Bevy Version:0.12(outdated!)

Intro: Your Code

This page is an overview, to give you an idea of the big picture of how Bevy works. Click on the various links to be taken to dedicated pages where you can learn more about each concept.

As mentioned in the ECS Intro, Bevy manages all of your functionality/behaviors for you, running them when appropriate and giving them access to whatever parts of your data they need.

Individual pieces of functionality are called systems. Each system is a Rust function (fn) you write, which accepts special parameter types to indicate what data it needs to access. Think of the function signature as a "specification" for what to fetch from the ECS World.

Here is what a system might look like. Note how, just by looking at the function parameters, we know exactly what data can be accessed.

fn enemy_detect_player(
    // access data from resources
    mut ai_settings: ResMut<EnemyAiSettings>,
    gamemode: Res<GameModeData>,
    // access data from entities/components
    query_player: Query<&Transform, With<Player>>,
    query_enemies: Query<&mut Transform, (With<Enemy>, Without<Player>)>,
    // in case we want to spawn/despawn entities, etc.
    mut commands: Commands,
) {
    // ... implement your behavior here ...

(learn more about: systems, queries, commands, resources, entities, components)

Parallel Systems

Based on the parameter types of the systems you write, Bevy knows what data each system can access and whether it conflicts with any other systems. Systems that do not conflict (don't access any of the same data mutably) will be automatically run in parallel on different CPU threads. This way, you get multithreading, utilizing modern multi-core CPU hardware effectively, with no extra effort from you!

For best parallelism performance, it is recommended that you keep your functionality and your data granular. Create many small systems, each one with a narrowly-scoped purpose and accessing only the data it needs. This gives Bevy more opportunities for parallelism. Putting too much functionality in one system, or too much data in a single component or resource struct, limits parallelism.

Bevy's parallelism is non-deterministic by default. Your systems might run in a different and unpredictable order relative to one another, unless you add ordering dependencies to constrain it.

Exclusive Systems

Exclusive systems provide you with a way to get full direct access to the ECS World. They cannot run in parallel with other systems, because they can access anything and do anything. Sometimes, you might need this additonal power.

fn save_game(
    // get full access to the World, so we can access all data and do anything
    world: &mut World,
) {
    // ... save game data to disk, or something ...


Bevy stores systems inside of schedules (Schedule). The schedule contains the systems and all relevant metadata to organize them, telling Bevy when and how to run them. Bevy Apps typically contain many schedules. Each one is a collection of systems to be invoked in different scenarios (every frame update, fixed timestep update, at app startup, on state transitions, etc.).

The metadata stored in schedules allows you to control how systems run:

  • Add run conditions to control if systems should run during an invocation of the schedule. You can disable systems if you only need them to run sometimes.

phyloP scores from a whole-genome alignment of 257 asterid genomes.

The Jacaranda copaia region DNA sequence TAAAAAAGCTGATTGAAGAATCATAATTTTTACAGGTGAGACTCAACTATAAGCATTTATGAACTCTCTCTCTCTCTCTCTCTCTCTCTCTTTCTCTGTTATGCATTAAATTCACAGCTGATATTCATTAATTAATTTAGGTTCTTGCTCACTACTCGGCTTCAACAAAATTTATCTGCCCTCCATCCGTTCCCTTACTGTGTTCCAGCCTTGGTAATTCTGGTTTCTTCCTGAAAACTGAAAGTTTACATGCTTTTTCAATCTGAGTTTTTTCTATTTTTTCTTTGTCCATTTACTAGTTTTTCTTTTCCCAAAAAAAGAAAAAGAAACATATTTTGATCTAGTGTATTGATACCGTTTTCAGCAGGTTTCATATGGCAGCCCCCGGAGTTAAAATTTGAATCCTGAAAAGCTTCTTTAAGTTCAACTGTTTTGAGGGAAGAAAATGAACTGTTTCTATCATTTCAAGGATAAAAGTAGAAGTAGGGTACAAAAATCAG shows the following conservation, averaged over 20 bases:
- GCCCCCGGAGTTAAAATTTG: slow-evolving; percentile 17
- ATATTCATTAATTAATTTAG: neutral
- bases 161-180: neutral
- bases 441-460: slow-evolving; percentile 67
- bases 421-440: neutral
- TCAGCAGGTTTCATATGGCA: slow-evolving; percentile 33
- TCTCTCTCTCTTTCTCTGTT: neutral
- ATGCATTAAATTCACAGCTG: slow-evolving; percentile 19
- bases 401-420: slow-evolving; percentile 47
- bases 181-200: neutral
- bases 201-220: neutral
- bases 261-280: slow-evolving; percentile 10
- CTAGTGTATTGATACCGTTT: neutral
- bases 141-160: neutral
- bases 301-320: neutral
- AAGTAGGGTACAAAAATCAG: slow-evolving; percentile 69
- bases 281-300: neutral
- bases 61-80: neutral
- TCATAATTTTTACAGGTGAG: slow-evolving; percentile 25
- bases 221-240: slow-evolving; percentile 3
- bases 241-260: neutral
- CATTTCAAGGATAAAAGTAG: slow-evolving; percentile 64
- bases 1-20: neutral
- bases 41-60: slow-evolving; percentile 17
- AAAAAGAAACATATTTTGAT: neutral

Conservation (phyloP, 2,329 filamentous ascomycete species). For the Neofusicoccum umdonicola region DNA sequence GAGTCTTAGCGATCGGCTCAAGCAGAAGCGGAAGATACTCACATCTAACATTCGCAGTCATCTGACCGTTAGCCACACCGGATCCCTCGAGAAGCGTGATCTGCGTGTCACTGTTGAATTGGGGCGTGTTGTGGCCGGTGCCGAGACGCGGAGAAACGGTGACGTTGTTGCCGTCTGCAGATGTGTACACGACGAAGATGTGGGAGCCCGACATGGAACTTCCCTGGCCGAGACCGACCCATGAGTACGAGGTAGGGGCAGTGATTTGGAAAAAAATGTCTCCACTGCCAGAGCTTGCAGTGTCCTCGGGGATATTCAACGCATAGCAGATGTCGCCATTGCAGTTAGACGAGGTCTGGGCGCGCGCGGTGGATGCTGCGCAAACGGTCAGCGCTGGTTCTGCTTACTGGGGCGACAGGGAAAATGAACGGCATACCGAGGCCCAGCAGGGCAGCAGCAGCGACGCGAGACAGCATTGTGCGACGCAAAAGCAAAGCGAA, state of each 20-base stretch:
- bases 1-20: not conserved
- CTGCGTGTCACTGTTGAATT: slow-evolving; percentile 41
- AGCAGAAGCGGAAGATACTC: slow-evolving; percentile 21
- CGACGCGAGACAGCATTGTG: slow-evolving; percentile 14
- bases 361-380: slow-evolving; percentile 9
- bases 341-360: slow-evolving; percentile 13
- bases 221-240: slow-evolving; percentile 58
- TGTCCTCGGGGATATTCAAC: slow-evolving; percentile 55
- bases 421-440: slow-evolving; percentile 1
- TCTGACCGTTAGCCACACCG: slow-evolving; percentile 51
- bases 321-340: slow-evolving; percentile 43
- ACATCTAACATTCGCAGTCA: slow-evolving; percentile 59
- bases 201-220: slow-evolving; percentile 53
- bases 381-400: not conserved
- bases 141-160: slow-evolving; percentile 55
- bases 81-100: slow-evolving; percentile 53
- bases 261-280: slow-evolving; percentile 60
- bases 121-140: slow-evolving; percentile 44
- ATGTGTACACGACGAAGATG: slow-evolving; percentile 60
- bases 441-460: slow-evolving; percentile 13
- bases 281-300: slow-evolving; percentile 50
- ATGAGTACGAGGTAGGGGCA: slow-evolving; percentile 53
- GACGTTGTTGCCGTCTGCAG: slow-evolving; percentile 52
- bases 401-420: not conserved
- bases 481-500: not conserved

• Add ordering constraints, if one system depends on another system completing before it.

Within schedules, systems can be grouped into sets. Sets allow multiple systems to share common configuration/metadata. Systems inherit configuration from all sets they belong to. Sets can also inherit configuration from other sets.

Here is an illustration to help you visualize the logical structure of a schedule. Let's look at how a hypothetical "Update" (run every frame) schedule of a game might be organized.

List of systems:

System nameSets it belongs toRun conditionsOrdering constraints
footstep_soundAudioSet GameplaySetafter(player_movement) after(enemy_movement)
player_movementGameplaySetplayer_alive not(cutscene)after(InputSet)
menu_button_soundMainMenuSet AudioSet

List of sets:

Set nameParent SetsRun conditionsOrdering constraints

Note that it doesn't matter in what order systems are listed in the schedule. Their order of execution is determined by the metadata. Bevy will respect those constraints, but otherwise run systems in parallel as much as it can, depending on what CPU threads are available.

Also note how our hypothetical game is implemented using many individually-small systems. For example, instead of playing audio inside of the player_movement system, we made a separate play_footstep_sounds system. These two pieces of functionality probably need to access different data, so putting them in separate systems allows Bevy more opportunities for parallelism. By being separate systems, they can also have different configuration. The play_footstep_sounds system can be added to an AudioSet set, from which it inherits a not(audio_muted) run condition.

Similarly, we put mouse and controller input in separate systems. The InputSet set allows systems like player_movement to share an ordering dependency on all of them at once.

You can see how Bevy's scheduling APIs give you a lot of flexibility to organize all the functionality in your game. What will you do with all this power? ;)

Here is how schedule that was illustrated above could be created in code:

// Set configuration is per-schedule. Here we do it for `Update`
app.configure_sets(Update, (
app.add_systems(Update, (

(learn more about: schedules, system sets, states, run conditions, system ordering)